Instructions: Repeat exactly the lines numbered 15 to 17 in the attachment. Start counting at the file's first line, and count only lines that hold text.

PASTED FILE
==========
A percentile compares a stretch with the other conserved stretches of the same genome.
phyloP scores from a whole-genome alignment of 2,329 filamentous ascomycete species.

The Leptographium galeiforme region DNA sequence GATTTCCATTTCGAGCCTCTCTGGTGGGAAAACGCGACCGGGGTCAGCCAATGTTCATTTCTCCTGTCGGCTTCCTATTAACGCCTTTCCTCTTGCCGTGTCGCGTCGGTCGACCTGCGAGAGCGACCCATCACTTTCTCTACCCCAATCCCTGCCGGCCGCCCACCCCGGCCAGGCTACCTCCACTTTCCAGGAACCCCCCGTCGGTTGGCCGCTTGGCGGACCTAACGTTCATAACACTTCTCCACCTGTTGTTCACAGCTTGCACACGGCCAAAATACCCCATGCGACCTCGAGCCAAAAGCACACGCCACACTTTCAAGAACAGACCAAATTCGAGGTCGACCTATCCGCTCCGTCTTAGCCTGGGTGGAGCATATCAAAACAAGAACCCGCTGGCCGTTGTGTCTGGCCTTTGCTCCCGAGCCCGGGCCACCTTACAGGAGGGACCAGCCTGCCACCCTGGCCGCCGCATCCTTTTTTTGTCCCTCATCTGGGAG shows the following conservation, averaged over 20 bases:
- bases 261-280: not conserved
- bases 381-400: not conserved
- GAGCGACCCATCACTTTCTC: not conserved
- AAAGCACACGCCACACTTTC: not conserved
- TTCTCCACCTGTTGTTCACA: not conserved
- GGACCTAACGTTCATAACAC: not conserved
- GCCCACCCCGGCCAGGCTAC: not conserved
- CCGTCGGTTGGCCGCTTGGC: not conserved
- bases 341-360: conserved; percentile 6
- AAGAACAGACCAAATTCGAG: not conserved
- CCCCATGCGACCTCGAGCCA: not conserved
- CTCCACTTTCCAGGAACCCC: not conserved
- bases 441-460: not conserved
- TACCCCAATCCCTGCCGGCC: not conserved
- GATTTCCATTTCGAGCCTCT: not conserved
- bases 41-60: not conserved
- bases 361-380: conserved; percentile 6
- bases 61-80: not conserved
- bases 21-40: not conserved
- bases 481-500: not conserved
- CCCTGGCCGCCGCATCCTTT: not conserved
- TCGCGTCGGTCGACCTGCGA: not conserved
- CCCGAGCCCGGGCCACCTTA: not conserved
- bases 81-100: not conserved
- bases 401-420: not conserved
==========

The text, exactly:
- CTCCACTTTCCAGGAACCCC: not conserved
- bases 441-460: not conserved
- TACCCCAATCCCTGCCGGCC: not conserved